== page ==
Wednesday, 21 October 2015

Warning: Scam Email Claiming To Be DVLA

The DVLA has released a statement warning email users of a fraudulent email currently in circulation that targets drivers. The email links to a website claiming to be the DVLA, where you are prompted to enter your driving licence and bank details.

You can read the statement here.

With the amount of scam emails sent each today exceeding 200 million, it is more than likely that a few have landed in both your personal and professional inbox. To avoid risking computer viruses, fraud or even identity theft it is important that you know how to identify these emails.

Is the email from who it says it's from?

If an email claims to be from a certain company, the domain that the email came from should be clearly linked to the company. For example, if you were to receive an email from CVC, the email should be from our domain, not from a domain such as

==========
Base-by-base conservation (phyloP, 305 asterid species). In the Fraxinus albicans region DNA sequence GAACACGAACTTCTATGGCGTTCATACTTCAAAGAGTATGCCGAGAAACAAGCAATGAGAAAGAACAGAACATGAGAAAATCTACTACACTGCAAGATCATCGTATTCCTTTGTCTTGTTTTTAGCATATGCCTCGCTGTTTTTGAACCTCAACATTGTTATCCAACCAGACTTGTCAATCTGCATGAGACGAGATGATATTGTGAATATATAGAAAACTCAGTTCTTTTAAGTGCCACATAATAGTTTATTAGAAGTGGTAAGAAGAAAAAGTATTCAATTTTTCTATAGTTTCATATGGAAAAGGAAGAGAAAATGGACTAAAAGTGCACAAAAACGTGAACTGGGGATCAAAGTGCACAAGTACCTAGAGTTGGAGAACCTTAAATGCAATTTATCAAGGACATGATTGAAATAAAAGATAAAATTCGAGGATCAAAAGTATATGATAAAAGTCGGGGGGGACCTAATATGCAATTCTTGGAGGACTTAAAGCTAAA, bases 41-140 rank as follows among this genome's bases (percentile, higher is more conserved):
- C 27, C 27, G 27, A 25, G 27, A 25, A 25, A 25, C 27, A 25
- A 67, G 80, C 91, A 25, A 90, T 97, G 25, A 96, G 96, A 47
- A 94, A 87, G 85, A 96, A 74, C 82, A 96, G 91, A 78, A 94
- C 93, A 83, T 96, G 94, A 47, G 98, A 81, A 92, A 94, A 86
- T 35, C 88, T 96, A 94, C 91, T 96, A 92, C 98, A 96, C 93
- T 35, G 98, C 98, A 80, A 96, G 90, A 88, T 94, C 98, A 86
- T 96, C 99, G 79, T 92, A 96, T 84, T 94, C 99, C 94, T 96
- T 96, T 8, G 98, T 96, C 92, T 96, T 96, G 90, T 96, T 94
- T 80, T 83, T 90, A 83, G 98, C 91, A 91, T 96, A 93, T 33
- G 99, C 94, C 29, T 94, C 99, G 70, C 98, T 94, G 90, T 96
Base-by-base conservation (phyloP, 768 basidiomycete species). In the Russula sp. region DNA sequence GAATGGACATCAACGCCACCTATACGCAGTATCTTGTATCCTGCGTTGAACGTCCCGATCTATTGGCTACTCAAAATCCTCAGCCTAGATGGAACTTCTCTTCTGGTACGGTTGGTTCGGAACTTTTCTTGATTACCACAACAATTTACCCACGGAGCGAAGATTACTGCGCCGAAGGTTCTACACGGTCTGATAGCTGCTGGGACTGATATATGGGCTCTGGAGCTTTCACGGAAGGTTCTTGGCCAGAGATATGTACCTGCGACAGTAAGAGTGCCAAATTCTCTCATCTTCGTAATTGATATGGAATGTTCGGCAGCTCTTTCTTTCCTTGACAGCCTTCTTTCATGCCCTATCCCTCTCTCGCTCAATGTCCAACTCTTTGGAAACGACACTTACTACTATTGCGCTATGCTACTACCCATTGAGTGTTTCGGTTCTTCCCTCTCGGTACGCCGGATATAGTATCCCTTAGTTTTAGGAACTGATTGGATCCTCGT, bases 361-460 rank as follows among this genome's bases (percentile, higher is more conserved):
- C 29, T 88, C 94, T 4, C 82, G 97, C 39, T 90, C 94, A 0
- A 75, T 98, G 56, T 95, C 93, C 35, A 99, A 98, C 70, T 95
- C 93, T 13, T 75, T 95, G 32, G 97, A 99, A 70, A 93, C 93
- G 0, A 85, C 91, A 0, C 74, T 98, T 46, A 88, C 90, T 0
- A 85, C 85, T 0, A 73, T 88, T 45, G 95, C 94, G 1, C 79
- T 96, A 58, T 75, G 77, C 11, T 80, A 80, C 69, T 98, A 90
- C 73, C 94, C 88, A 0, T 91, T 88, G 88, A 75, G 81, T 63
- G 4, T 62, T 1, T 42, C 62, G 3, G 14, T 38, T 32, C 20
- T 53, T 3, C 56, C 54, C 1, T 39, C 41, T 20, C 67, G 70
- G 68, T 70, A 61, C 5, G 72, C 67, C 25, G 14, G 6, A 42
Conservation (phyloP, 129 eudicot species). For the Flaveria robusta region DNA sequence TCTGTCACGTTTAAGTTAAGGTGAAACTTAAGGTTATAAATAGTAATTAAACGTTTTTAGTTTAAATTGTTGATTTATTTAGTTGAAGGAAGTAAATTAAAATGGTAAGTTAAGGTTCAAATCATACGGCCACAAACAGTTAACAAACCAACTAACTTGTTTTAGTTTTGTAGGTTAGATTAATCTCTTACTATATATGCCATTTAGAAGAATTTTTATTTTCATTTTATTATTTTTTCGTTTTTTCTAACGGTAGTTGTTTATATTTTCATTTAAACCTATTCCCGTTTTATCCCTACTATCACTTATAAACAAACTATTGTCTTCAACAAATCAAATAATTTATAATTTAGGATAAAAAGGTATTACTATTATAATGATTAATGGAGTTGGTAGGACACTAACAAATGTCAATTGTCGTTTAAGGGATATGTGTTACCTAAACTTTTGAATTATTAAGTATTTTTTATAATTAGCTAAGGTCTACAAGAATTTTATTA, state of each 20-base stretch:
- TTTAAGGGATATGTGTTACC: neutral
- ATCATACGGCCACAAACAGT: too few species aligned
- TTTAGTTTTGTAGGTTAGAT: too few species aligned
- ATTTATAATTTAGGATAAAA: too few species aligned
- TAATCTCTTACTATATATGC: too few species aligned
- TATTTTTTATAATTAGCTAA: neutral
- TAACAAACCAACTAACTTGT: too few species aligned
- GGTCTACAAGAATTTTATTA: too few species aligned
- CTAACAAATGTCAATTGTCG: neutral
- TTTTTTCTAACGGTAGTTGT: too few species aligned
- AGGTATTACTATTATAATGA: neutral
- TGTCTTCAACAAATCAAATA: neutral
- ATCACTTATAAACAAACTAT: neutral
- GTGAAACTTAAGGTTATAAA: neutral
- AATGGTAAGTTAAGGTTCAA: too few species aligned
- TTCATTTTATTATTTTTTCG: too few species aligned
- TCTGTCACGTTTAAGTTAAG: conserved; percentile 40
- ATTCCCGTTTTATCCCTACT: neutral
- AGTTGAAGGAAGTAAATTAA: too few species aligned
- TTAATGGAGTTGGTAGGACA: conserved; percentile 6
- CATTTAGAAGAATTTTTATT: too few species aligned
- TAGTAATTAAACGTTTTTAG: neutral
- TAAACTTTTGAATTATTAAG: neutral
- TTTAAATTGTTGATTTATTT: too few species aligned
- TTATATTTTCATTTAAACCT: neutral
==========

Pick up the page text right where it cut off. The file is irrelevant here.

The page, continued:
Does the website actually exist?

Some spam emails will contain links that you are urged to visit. Do not click these. Instead, hover over them to see the full URL of the link. Simply perform a quick Google search on the URL - if dubious results appear or the website doesn't exist at all, it is most likely not a legitimate email.

Are there any attachments?

It's very rare for large companies to send out attachments. Unless you are expecting an attachment, do not open it, especially if the file type is .zip, .exe, .bat, .com, or .scr as opening them can trigger a virus.

Do they need your personal information?

A common trick is to pretend that your bank or online shopping account needs to verify personal information within a certain time frame, or your account will be closed. It's unlikely that you will receive emails from companies asking for verification unless you have very recently signed up with them - even then they will never ask you to re-enter the information, only to confirm that which they already have on record.

Last but not least: if you are suspicious of an email because something doesn't quite seem right, do not open. It's better to be safe than sorry, after all.